This highly adaptable 60-70-foot tree is becoming more popular as an ornamental shade or street tree. It grows in full sun, adapts to a wide range of soil types and moisture levels, and has extreme drought tolerance. In spring, pink-bronze leaves emerge, maturing into airy, blue-green leaves that rotate on their stalks to track the sun and also allow enough dappled light for plants to grow beneath the tree. Clusters of greenish-white flowers appear on female trees in May and June, followed by greenish pods that mature into flat, woody pods in October and remain on the tree until spring.
Its coarse, bold form is striking when leafless, which is most of the year, as the tree is one of the last to leaf out and one of the first to lose its leaves in fall. Gymnocladus means “naked branch” in Greek. Some call it the “Halloween” tree, and the effect is doubly spooky when the long, dried seed pods rattle in the wind.
Native Americans and pioneers made a weak, caffeine-free coffee substitute from the roasted seeds, thus giving the tree its common name. The seeds were once eaten by giant sloths and mammoths, which spread them over a wide-ranging area. Once the mammals died out, the seeds lost their primary means of dispersal, so this tree is in decline in most areas. Native Americans and streams helped to disperse and germinate the seeds, and streams and occasional flooding continue to be the main methods of seed dispersal today.
Found throughout much of Ohio, primarily in the western half of the state, it’s often used to repopulate mine sites and areas where ash and elm have been reduced by disease and insects. Because of its tolerance for pollution, road salt, and a variety of soils, it’s also a great choice for urban areas, and is well suited for winter gardens, droughty areas, rain gardens, and large areas that don’t mind the messiness of leaves and pods. Choose male trees to avoid pod litter.
Grows 60-75’ tall with a spread of 40-50’.
Prefers full sun.
Prefers moist, well-drained soils, including acidic, alkaline, loamy, rich, sandy, and clay. Tolerates wet soil and has extreme drought tolerance.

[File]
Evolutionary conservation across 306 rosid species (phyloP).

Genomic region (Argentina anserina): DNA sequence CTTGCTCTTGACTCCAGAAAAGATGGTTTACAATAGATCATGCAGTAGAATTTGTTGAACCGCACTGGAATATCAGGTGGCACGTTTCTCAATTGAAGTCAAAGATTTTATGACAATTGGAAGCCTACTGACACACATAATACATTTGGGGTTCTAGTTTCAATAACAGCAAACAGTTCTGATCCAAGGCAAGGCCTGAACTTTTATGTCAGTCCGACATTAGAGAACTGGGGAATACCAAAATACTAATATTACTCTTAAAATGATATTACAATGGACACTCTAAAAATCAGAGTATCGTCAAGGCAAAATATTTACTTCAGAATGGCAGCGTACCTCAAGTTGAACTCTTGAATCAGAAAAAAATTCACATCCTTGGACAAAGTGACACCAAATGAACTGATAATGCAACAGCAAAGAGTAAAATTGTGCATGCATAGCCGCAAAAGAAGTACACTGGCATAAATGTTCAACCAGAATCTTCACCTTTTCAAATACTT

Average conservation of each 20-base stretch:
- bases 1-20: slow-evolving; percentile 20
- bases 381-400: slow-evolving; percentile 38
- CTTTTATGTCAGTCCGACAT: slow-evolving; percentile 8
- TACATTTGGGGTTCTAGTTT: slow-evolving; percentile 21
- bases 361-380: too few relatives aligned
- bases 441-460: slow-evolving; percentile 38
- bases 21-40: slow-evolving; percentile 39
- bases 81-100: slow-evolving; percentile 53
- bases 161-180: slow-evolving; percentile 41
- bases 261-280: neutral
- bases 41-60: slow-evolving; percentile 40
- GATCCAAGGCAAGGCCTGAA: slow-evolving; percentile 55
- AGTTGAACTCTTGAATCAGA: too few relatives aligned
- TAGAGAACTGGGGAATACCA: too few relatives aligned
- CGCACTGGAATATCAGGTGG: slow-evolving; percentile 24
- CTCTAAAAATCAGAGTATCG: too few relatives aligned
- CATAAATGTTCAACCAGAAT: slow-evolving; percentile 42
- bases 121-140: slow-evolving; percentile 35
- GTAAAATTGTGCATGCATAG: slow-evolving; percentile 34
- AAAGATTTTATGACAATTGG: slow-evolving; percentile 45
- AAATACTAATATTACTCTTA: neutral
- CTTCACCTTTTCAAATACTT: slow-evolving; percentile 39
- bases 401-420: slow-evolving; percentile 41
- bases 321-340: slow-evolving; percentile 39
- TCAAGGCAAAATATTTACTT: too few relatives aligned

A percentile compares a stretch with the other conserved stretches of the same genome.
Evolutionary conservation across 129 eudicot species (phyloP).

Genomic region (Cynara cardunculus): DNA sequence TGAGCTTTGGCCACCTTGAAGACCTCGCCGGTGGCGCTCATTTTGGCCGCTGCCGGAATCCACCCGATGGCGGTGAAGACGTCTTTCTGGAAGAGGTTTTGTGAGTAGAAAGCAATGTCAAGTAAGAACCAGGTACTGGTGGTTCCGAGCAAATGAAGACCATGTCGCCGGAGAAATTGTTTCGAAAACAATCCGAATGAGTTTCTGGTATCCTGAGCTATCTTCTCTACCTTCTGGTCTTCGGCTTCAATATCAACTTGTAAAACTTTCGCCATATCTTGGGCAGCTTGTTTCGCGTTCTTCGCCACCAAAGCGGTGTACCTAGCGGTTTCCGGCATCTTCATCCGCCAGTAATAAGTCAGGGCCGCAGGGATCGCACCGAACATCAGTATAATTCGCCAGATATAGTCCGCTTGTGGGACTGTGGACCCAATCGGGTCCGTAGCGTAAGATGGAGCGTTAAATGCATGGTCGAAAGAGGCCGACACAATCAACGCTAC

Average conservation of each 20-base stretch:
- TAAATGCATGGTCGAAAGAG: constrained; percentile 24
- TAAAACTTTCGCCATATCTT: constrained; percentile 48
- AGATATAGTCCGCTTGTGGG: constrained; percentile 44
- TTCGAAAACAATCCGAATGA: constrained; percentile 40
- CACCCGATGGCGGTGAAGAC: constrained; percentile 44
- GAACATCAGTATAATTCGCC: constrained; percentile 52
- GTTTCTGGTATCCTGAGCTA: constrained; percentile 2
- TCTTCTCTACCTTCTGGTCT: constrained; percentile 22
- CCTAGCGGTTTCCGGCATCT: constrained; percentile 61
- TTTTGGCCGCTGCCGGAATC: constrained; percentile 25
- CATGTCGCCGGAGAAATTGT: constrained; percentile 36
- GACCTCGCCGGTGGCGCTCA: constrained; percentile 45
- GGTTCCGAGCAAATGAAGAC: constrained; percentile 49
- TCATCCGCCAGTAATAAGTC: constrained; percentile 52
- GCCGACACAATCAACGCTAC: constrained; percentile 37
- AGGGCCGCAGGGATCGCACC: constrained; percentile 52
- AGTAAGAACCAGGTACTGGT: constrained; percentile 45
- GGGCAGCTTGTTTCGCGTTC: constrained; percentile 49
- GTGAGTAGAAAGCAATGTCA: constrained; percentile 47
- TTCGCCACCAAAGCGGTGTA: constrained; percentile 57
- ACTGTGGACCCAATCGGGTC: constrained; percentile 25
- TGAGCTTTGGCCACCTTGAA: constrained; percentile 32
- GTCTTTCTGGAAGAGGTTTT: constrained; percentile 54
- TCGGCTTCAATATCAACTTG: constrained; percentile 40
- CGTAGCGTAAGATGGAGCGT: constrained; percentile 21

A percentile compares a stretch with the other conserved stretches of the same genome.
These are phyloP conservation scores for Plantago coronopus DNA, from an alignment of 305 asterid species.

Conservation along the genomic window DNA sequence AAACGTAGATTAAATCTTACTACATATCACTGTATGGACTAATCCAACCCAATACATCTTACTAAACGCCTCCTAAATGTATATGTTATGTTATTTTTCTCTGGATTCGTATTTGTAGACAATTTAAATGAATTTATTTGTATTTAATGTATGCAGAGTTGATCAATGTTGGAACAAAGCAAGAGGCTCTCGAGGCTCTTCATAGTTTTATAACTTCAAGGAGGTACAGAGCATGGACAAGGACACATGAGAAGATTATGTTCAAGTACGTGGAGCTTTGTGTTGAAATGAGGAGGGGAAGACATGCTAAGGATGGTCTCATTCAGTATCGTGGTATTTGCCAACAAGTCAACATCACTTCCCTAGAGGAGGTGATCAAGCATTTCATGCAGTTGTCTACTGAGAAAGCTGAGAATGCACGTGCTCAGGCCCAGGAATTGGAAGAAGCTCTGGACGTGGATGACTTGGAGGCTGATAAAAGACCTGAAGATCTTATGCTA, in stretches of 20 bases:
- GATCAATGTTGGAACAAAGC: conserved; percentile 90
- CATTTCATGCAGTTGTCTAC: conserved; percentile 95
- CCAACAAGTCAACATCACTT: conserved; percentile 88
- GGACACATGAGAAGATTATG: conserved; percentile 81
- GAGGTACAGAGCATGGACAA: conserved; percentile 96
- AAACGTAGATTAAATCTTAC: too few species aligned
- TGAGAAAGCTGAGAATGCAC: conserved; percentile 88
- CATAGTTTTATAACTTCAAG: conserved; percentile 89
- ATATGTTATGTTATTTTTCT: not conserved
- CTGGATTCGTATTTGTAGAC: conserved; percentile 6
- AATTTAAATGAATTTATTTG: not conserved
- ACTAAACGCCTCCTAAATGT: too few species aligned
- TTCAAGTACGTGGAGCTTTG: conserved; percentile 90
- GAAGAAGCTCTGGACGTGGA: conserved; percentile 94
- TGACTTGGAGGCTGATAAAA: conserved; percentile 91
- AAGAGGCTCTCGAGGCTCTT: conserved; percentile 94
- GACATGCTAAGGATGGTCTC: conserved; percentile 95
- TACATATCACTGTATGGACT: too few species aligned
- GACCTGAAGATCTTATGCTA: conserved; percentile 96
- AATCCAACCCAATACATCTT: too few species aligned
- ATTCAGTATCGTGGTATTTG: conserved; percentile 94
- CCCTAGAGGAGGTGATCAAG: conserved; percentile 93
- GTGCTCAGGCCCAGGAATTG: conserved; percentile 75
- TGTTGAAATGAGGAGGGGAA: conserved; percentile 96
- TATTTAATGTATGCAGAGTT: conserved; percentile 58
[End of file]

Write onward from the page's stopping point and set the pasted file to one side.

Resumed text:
Clusters of greenish-white flowers appear in late May to early June. The flowers of female trees are in panicles and have a rose-like fragrance. The seed pods are 5–10" long and change from green to bronze or reddish-brown. They have 4-7 seeds nestled in sticky pulp.
Compound leaves may be up to 36" long and 24" wide; individual, blue-green leaflets are about 2" long and turn yellow in fall.
Scaly, dark grayish-brown bark becomes increasingly coarse and fissured with age. The twigs are stout and the pith is a distinctive salmon-pink color.
A host plant for 4 species of moth larvae: bisected honey locust, whitemarked tussock, honey locust, and fall webworm. Bees visit for nectar and pollen.
Medicinal, Edible, and Other Uses:
Native Americans used leaves and pulp medicinally to treat constipation and insanity. The Omaha used the roots for stopping hemorrhage and for women in labor.
There is disagreement on which parts of the seed pods are edible.
Native Americans used the dried seeds as dice in games such as squaw dice, bowl and dice, and hubbub. Iroquois used the dried pods as rattles for music. Children sometimes carried them as a good luck charm.
The wood was once used in the construction of railway sleeper cars.
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